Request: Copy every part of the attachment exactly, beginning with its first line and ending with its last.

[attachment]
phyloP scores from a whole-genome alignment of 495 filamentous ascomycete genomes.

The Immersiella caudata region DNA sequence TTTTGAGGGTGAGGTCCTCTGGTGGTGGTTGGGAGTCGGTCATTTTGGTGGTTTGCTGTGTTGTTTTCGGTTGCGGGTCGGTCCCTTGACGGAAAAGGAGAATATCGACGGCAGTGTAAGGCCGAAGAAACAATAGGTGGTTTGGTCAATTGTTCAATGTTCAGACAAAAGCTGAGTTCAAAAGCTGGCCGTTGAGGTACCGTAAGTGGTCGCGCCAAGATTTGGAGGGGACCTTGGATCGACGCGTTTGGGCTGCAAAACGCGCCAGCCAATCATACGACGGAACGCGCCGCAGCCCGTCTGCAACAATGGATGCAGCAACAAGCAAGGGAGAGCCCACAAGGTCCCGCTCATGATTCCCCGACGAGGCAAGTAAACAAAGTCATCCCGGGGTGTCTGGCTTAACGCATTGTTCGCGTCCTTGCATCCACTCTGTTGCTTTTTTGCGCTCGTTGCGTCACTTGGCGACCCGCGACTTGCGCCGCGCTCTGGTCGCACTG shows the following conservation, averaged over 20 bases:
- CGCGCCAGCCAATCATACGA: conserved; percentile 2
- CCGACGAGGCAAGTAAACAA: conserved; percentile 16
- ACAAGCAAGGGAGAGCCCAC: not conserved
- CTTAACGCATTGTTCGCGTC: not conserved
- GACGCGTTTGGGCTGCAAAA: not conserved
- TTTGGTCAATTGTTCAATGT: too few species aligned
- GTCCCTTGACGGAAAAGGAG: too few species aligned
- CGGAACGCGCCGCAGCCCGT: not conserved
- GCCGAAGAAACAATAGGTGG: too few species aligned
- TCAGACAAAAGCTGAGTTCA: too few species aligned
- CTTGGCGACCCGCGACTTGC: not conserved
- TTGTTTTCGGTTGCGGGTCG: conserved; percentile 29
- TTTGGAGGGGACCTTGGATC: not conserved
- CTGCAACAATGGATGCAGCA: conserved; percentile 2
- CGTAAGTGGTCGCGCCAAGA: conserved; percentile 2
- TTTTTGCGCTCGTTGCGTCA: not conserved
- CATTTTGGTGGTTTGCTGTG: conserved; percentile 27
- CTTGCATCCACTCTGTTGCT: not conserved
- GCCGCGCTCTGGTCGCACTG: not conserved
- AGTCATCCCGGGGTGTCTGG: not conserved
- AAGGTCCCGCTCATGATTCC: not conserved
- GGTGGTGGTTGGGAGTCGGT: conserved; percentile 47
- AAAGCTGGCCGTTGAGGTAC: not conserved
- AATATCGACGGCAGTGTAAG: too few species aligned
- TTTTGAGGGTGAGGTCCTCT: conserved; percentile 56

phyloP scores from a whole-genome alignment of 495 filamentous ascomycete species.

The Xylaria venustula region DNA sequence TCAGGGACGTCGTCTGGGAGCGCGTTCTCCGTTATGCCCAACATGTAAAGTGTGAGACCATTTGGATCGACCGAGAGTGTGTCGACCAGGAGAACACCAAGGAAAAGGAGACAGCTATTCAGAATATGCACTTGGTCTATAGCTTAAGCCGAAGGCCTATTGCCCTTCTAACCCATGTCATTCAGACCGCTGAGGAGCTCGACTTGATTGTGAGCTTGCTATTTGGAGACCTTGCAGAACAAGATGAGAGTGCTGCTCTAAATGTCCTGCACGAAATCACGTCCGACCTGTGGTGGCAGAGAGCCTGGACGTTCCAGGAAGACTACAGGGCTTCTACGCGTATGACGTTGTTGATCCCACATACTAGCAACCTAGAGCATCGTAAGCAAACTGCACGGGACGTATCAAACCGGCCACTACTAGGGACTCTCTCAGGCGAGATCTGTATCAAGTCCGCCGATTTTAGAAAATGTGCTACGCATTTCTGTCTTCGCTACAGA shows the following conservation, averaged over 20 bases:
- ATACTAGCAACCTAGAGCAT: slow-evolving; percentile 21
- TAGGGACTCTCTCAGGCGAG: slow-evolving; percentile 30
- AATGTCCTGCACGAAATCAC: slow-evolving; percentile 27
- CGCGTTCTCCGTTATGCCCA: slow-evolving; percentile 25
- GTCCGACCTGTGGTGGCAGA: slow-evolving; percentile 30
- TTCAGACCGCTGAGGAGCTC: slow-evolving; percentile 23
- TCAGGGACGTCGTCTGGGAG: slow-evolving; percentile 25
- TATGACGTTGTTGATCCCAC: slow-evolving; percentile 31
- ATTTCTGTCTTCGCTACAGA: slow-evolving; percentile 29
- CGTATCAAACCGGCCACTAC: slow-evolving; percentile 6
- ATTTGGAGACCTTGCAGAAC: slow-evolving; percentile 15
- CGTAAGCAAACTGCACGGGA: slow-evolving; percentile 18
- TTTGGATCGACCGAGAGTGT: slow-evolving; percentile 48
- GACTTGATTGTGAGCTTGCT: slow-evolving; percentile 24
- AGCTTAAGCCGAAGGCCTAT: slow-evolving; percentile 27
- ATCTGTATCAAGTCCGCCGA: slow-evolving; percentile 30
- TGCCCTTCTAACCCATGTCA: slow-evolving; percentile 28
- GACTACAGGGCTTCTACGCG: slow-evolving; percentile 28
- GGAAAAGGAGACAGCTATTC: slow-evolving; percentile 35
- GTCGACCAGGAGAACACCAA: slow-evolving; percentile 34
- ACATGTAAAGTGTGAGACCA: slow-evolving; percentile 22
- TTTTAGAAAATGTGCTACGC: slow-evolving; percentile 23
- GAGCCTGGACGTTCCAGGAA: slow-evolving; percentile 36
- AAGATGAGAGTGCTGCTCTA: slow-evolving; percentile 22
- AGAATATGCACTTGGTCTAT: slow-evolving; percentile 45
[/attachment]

phyloP scores from a whole-genome alignment of 495 filamentous ascomycete genomes.

The Immersiella caudata region DNA sequence TTTTGAGGGTGAGGTCCTCTGGTGGTGGTTGGGAGTCGGTCATTTTGGTGGTTTGCTGTGTTGTTTTCGGTTGCGGGTCGGTCCCTTGACGGAAAAGGAGAATATCGACGGCAGTGTAAGGCCGAAGAAACAATAGGTGGTTTGGTCAATTGTTCAATGTTCAGACAAAAGCTGAGTTCAAAAGCTGGCCGTTGAGGTACCGTAAGTGGTCGCGCCAAGATTTGGAGGGGACCTTGGATCGACGCGTTTGGGCTGCAAAACGCGCCAGCCAATCATACGACGGAACGCGCCGCAGCCCGTCTGCAACAATGGATGCAGCAACAAGCAAGGGAGAGCCCACAAGGTCCCGCTCATGATTCCCCGACGAGGCAAGTAAACAAAGTCATCCCGGGGTGTCTGGCTTAACGCATTGTTCGCGTCCTTGCATCCACTCTGTTGCTTTTTTGCGCTCGTTGCGTCACTTGGCGACCCGCGACTTGCGCCGCGCTCTGGTCGCACTG shows the following conservation, averaged over 20 bases:
- CGCGCCAGCCAATCATACGA: conserved; percentile 2
- CCGACGAGGCAAGTAAACAA: conserved; percentile 16
- ACAAGCAAGGGAGAGCCCAC: not conserved
- CTTAACGCATTGTTCGCGTC: not conserved
- GACGCGTTTGGGCTGCAAAA: not conserved
- TTTGGTCAATTGTTCAATGT: too few species aligned
- GTCCCTTGACGGAAAAGGAG: too few species aligned
- CGGAACGCGCCGCAGCCCGT: not conserved
- GCCGAAGAAACAATAGGTGG: too few species aligned
- TCAGACAAAAGCTGAGTTCA: too few species aligned
- CTTGGCGACCCGCGACTTGC: not conserved
- TTGTTTTCGGTTGCGGGTCG: conserved; percentile 29
- TTTGGAGGGGACCTTGGATC: not conserved
- CTGCAACAATGGATGCAGCA: conserved; percentile 2
- CGTAAGTGGTCGCGCCAAGA: conserved; percentile 2
- TTTTTGCGCTCGTTGCGTCA: not conserved
- CATTTTGGTGGTTTGCTGTG: conserved; percentile 27
- CTTGCATCCACTCTGTTGCT: not conserved
- GCCGCGCTCTGGTCGCACTG: not conserved
- AGTCATCCCGGGGTGTCTGG: not conserved
- AAGGTCCCGCTCATGATTCC: not conserved
- GGTGGTGGTTGGGAGTCGGT: conserved; percentile 47
- AAAGCTGGCCGTTGAGGTAC: not conserved
- AATATCGACGGCAGTGTAAG: too few species aligned
- TTTTGAGGGTGAGGTCCTCT: conserved; percentile 56

phyloP scores from a whole-genome alignment of 495 filamentous ascomycete species.

The Xylaria venustula region DNA sequence TCAGGGACGTCGTCTGGGAGCGCGTTCTCCGTTATGCCCAACATGTAAAGTGTGAGACCATTTGGATCGACCGAGAGTGTGTCGACCAGGAGAACACCAAGGAAAAGGAGACAGCTATTCAGAATATGCACTTGGTCTATAGCTTAAGCCGAAGGCCTATTGCCCTTCTAACCCATGTCATTCAGACCGCTGAGGAGCTCGACTTGATTGTGAGCTTGCTATTTGGAGACCTTGCAGAACAAGATGAGAGTGCTGCTCTAAATGTCCTGCACGAAATCACGTCCGACCTGTGGTGGCAGAGAGCCTGGACGTTCCAGGAAGACTACAGGGCTTCTACGCGTATGACGTTGTTGATCCCACATACTAGCAACCTAGAGCATCGTAAGCAAACTGCACGGGACGTATCAAACCGGCCACTACTAGGGACTCTCTCAGGCGAGATCTGTATCAAGTCCGCCGATTTTAGAAAATGTGCTACGCATTTCTGTCTTCGCTACAGA shows the following conservation, averaged over 20 bases:
- ATACTAGCAACCTAGAGCAT: slow-evolving; percentile 21
- TAGGGACTCTCTCAGGCGAG: slow-evolving; percentile 30
- AATGTCCTGCACGAAATCAC: slow-evolving; percentile 27
- CGCGTTCTCCGTTATGCCCA: slow-evolving; percentile 25
- GTCCGACCTGTGGTGGCAGA: slow-evolving; percentile 30
- TTCAGACCGCTGAGGAGCTC: slow-evolving; percentile 23
- TCAGGGACGTCGTCTGGGAG: slow-evolving; percentile 25
- TATGACGTTGTTGATCCCAC: slow-evolving; percentile 31
- ATTTCTGTCTTCGCTACAGA: slow-evolving; percentile 29
- CGTATCAAACCGGCCACTAC: slow-evolving; percentile 6
- ATTTGGAGACCTTGCAGAAC: slow-evolving; percentile 15
- CGTAAGCAAACTGCACGGGA: slow-evolving; percentile 18
- TTTGGATCGACCGAGAGTGT: slow-evolving; percentile 48
- GACTTGATTGTGAGCTTGCT: slow-evolving; percentile 24
- AGCTTAAGCCGAAGGCCTAT: slow-evolving; percentile 27
- ATCTGTATCAAGTCCGCCGA: slow-evolving; percentile 30
- TGCCCTTCTAACCCATGTCA: slow-evolving; percentile 28
- GACTACAGGGCTTCTACGCG: slow-evolving; percentile 28
- GGAAAAGGAGACAGCTATTC: slow-evolving; percentile 35
- GTCGACCAGGAGAACACCAA: slow-evolving; percentile 34
- ACATGTAAAGTGTGAGACCA: slow-evolving; percentile 22
- TTTTAGAAAATGTGCTACGC: slow-evolving; percentile 23
- GAGCCTGGACGTTCCAGGAA: slow-evolving; percentile 36
- AAGATGAGAGTGCTGCTCTA: slow-evolving; percentile 22
- AGAATATGCACTTGGTCTAT: slow-evolving; percentile 45